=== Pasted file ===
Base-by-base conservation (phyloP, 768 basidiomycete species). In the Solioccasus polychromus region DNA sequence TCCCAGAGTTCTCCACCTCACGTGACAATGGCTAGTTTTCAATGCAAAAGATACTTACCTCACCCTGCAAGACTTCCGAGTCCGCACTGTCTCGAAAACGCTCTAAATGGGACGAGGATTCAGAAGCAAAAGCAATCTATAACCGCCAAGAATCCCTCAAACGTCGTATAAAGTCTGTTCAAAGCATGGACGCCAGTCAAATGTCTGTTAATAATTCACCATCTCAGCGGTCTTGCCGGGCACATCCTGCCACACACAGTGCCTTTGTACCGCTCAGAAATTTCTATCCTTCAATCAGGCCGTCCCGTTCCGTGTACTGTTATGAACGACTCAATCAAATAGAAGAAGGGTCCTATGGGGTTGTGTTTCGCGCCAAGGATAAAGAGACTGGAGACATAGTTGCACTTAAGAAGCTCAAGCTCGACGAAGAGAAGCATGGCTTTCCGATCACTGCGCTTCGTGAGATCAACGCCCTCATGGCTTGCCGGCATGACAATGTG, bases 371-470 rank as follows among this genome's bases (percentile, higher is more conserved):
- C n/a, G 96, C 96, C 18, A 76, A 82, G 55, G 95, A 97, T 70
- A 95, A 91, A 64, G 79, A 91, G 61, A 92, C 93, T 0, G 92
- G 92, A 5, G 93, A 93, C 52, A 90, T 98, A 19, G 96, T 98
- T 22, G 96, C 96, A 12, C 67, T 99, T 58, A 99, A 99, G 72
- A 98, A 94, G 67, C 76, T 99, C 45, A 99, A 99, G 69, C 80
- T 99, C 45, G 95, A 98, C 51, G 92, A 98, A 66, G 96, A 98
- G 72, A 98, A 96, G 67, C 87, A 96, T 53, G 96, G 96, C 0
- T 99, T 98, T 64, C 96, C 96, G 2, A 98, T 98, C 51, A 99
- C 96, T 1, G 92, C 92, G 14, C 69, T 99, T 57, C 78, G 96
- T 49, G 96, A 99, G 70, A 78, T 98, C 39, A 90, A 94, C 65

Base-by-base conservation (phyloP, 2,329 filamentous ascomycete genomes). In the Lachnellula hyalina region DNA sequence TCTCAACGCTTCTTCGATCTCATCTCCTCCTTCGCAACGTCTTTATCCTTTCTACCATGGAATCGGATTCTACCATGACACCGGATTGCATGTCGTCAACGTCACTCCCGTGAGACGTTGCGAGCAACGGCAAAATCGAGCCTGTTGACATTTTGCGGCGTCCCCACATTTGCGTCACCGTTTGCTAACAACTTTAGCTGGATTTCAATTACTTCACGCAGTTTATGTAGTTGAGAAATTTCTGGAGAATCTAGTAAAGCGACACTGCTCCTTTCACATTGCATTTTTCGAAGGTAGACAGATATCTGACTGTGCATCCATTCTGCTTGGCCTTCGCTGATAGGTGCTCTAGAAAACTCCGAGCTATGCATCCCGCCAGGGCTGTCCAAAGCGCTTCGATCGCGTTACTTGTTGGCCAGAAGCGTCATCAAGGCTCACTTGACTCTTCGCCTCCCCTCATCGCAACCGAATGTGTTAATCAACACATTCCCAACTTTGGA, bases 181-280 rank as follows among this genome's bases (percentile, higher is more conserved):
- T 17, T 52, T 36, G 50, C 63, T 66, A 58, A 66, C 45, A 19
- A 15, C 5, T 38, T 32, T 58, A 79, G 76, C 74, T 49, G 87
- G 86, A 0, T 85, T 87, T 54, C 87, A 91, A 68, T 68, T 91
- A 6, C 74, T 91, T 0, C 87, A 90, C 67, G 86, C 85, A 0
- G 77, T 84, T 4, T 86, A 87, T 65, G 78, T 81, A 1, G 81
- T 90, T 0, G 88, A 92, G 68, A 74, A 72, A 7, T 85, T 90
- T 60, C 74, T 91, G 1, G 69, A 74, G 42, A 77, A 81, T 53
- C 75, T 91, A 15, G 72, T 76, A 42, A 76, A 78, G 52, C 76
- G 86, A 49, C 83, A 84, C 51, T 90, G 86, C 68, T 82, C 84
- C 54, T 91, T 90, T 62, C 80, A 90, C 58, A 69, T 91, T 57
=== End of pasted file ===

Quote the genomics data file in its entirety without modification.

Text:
Base-by-base conservation (phyloP, 768 basidiomycete species). In the Solioccasus polychromus region DNA sequence TCCCAGAGTTCTCCACCTCACGTGACAATGGCTAGTTTTCAATGCAAAAGATACTTACCTCACCCTGCAAGACTTCCGAGTCCGCACTGTCTCGAAAACGCTCTAAATGGGACGAGGATTCAGAAGCAAAAGCAATCTATAACCGCCAAGAATCCCTCAAACGTCGTATAAAGTCTGTTCAAAGCATGGACGCCAGTCAAATGTCTGTTAATAATTCACCATCTCAGCGGTCTTGCCGGGCACATCCTGCCACACACAGTGCCTTTGTACCGCTCAGAAATTTCTATCCTTCAATCAGGCCGTCCCGTTCCGTGTACTGTTATGAACGACTCAATCAAATAGAAGAAGGGTCCTATGGGGTTGTGTTTCGCGCCAAGGATAAAGAGACTGGAGACATAGTTGCACTTAAGAAGCTCAAGCTCGACGAAGAGAAGCATGGCTTTCCGATCACTGCGCTTCGTGAGATCAACGCCCTCATGGCTTGCCGGCATGACAATGTG, bases 371-470 rank as follows among this genome's bases (percentile, higher is more conserved):
- C n/a, G 96, C 96, C 18, A 76, A 82, G 55, G 95, A 97, T 70
- A 95, A 91, A 64, G 79, A 91, G 61, A 92, C 93, T 0, G 92
- G 92, A 5, G 93, A 93, C 52, A 90, T 98, A 19, G 96, T 98
- T 22, G 96, C 96, A 12, C 67, T 99, T 58, A 99, A 99, G 72
- A 98, A 94, G 67, C 76, T 99, C 45, A 99, A 99, G 69, C 80
- T 99, C 45, G 95, A 98, C 51, G 92, A 98, A 66, G 96, A 98
- G 72, A 98, A 96, G 67, C 87, A 96, T 53, G 96, G 96, C 0
- T 99, T 98, T 64, C 96, C 96, G 2, A 98, T 98, C 51, A 99
- C 96, T 1, G 92, C 92, G 14, C 69, T 99, T 57, C 78, G 96
- T 49, G 96, A 99, G 70, A 78, T 98, C 39, A 90, A 94, C 65

Base-by-base conservation (phyloP, 2,329 filamentous ascomycete genomes). In the Lachnellula hyalina region DNA sequence TCTCAACGCTTCTTCGATCTCATCTCCTCCTTCGCAACGTCTTTATCCTTTCTACCATGGAATCGGATTCTACCATGACACCGGATTGCATGTCGTCAACGTCACTCCCGTGAGACGTTGCGAGCAACGGCAAAATCGAGCCTGTTGACATTTTGCGGCGTCCCCACATTTGCGTCACCGTTTGCTAACAACTTTAGCTGGATTTCAATTACTTCACGCAGTTTATGTAGTTGAGAAATTTCTGGAGAATCTAGTAAAGCGACACTGCTCCTTTCACATTGCATTTTTCGAAGGTAGACAGATATCTGACTGTGCATCCATTCTGCTTGGCCTTCGCTGATAGGTGCTCTAGAAAACTCCGAGCTATGCATCCCGCCAGGGCTGTCCAAAGCGCTTCGATCGCGTTACTTGTTGGCCAGAAGCGTCATCAAGGCTCACTTGACTCTTCGCCTCCCCTCATCGCAACCGAATGTGTTAATCAACACATTCCCAACTTTGGA, bases 181-280 rank as follows among this genome's bases (percentile, higher is more conserved):
- T 17, T 52, T 36, G 50, C 63, T 66, A 58, A 66, C 45, A 19
- A 15, C 5, T 38, T 32, T 58, A 79, G 76, C 74, T 49, G 87
- G 86, A 0, T 85, T 87, T 54, C 87, A 91, A 68, T 68, T 91
- A 6, C 74, T 91, T 0, C 87, A 90, C 67, G 86, C 85, A 0
- G 77, T 84, T 4, T 86, A 87, T 65, G 78, T 81, A 1, G 81
- T 90, T 0, G 88, A 92, G 68, A 74, A 72, A 7, T 85, T 90
- T 60, C 74, T 91, G 1, G 69, A 74, G 42, A 77, A 81, T 53
- C 75, T 91, A 15, G 72, T 76, A 42, A 76, A 78, G 52, C 76
- G 86, A 49, C 83, A 84, C 51, T 90, G 86, C 68, T 82, C 84
- C 54, T 91, T 90, T 62, C 80, A 90, C 58, A 69, T 91, T 57